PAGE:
- First CR-V with high-power, high-efficiency, turbo
- Focus on comfort, style, space and versatility
- ‘Cutting-edge’ tech, infotainment and safety systems
GENERATION V OF Honda’s long-running and very successful CR-V sport utility vehicle is about to reach South African showrooms while claiming to be “he most advanced, most spacious, most sophisticated iteration to date”.
It’s two decades since the CR-V staked a claim to be the pioneer of the then new SUV sector in South Africa and since then its offspring have each brought something new to market.
Honda SA, however, told The Corner the 2017 version has been completely re-designed and re-engineered to be even more handsome and now with a turbocharged engine, a more spacious and quieter cabin, more rear legroom and a bigger boot.
That last has, Honda says, a “two-mode” floor to accommodate a variety of large objects and the infotainment systems have been upgraded with more functions.
The whole shebang rides on a new platform said to have improved overall ride quality and refinement and introduced crisper steering. “The result,” its maker says, “is a vehicle that’s more polished and more engaging to drive.
“The new Honda CR-V is a real head-turner – strikingly different while remaining unmistakably Honda. The styling cues copy the more extrovert approach of the latest Honda Civic but also create a distinctive, SUV appearance that expresses the newcomer’s bolder aesthetics.”
Below the main grille are two air intakes with a dark-meshed finish that split the colour-coded bumper. The top model gains diode headlights and front foul-weather lights above a metallic underbody scuff plate for those occasional ventures off-road.
‘ELEMENT OF RUGGEDNESS’
The rear also uses diode lighting and there’s another body-protection plate. That protection is supported by bodey cladding along the lower sections of the new CR-V’s body panels.
Honda believes the pronounced wheel arches “introduce an element of ruggedness while new-design alloy wheel rims add visual class”.
Growth in cabin size has been generated by a longer wheelbase; front and rear track has been widened to extend rear legroom by nine centimetres and once again the rear seat can be split and folded to increase cargo volume.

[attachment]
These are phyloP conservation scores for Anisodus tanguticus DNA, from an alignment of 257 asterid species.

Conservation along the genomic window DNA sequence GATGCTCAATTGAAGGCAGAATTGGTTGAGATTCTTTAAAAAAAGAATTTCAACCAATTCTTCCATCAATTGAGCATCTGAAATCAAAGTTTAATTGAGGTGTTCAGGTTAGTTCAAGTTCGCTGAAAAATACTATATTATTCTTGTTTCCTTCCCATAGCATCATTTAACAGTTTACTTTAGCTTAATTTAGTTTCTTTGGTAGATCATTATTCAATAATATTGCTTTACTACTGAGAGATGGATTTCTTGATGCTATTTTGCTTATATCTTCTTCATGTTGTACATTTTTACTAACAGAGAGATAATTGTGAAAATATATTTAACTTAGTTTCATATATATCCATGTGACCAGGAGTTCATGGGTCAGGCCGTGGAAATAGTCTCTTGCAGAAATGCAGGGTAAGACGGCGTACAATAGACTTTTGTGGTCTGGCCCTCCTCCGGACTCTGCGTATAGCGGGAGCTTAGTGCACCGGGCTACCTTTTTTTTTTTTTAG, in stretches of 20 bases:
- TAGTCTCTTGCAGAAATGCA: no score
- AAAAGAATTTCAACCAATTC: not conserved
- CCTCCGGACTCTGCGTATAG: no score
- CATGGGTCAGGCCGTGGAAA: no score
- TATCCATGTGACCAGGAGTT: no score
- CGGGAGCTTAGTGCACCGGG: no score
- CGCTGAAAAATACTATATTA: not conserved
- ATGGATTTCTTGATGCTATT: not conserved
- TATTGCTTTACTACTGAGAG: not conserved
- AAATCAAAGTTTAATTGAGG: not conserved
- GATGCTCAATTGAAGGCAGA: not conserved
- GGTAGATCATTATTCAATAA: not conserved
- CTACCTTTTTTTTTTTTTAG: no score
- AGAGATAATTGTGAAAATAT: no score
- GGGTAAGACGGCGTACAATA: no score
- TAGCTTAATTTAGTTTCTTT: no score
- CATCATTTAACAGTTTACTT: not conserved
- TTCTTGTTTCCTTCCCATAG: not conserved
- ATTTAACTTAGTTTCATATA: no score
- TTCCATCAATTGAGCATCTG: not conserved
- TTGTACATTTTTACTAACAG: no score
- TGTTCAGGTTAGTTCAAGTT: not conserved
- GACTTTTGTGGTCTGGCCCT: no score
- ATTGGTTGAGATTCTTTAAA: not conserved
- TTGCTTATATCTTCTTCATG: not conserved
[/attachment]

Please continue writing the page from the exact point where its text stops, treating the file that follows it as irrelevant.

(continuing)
An important interior benefit is the introduction of a full-colour driver’s information interface to replace CR-V IV’s analogue dials. The screen is in a dedicated binnacle (see images) directly ahead of the driver and dominated by a graph-type tachometer and digital speedometer.
Depending on model, a central 13 or 18cm display shows the new CR-V’s infotainment system. The centre stack (see image) also houses controls for the dual-zone aircon and extends to the all-models CVT (constantly variable transmission, with which Honda doggedly adheres) selector lever.
Bucket-style front seats are installed on each model and all except Comfort versions have power adjustment and heating. Rear seats claim the best-in-class” title; behind them yawns 522 litres of luggage space, extendable to 1084 with the seat backs folded.
The motive power…? A choice of two drivetrains: 2.0 Comfort and 2.0 Elegance units have a refined version of the 2.0-litre four-cylinder i-VTEC petrol engine from the previous CR-V rated at 113kW at 6500rpm and 189Nm at 4300rpm and spinning that CVT.
THIS IS ONE HOT FIFTEEN-HUNDRED
The 1.5T Executive and 1.5T Exclusive models have a 1498cc turbo whose variable valve timing can deliver 140kW at 5600rpm and 240Nm from 2000 to 5 000rpm. That’s a lot of clout from a 1.5 engine – and even better it is hooked to an auto-variable all-wheel drive.
“The system has undergone significant improvements for the new CR-V,” Honda tells us. “It includes a substantial increase in maximum rear-wheel torque and a new intelligent control system to improve performance without having to wait for the front wheels to slip before proportioning torque to the rear pair.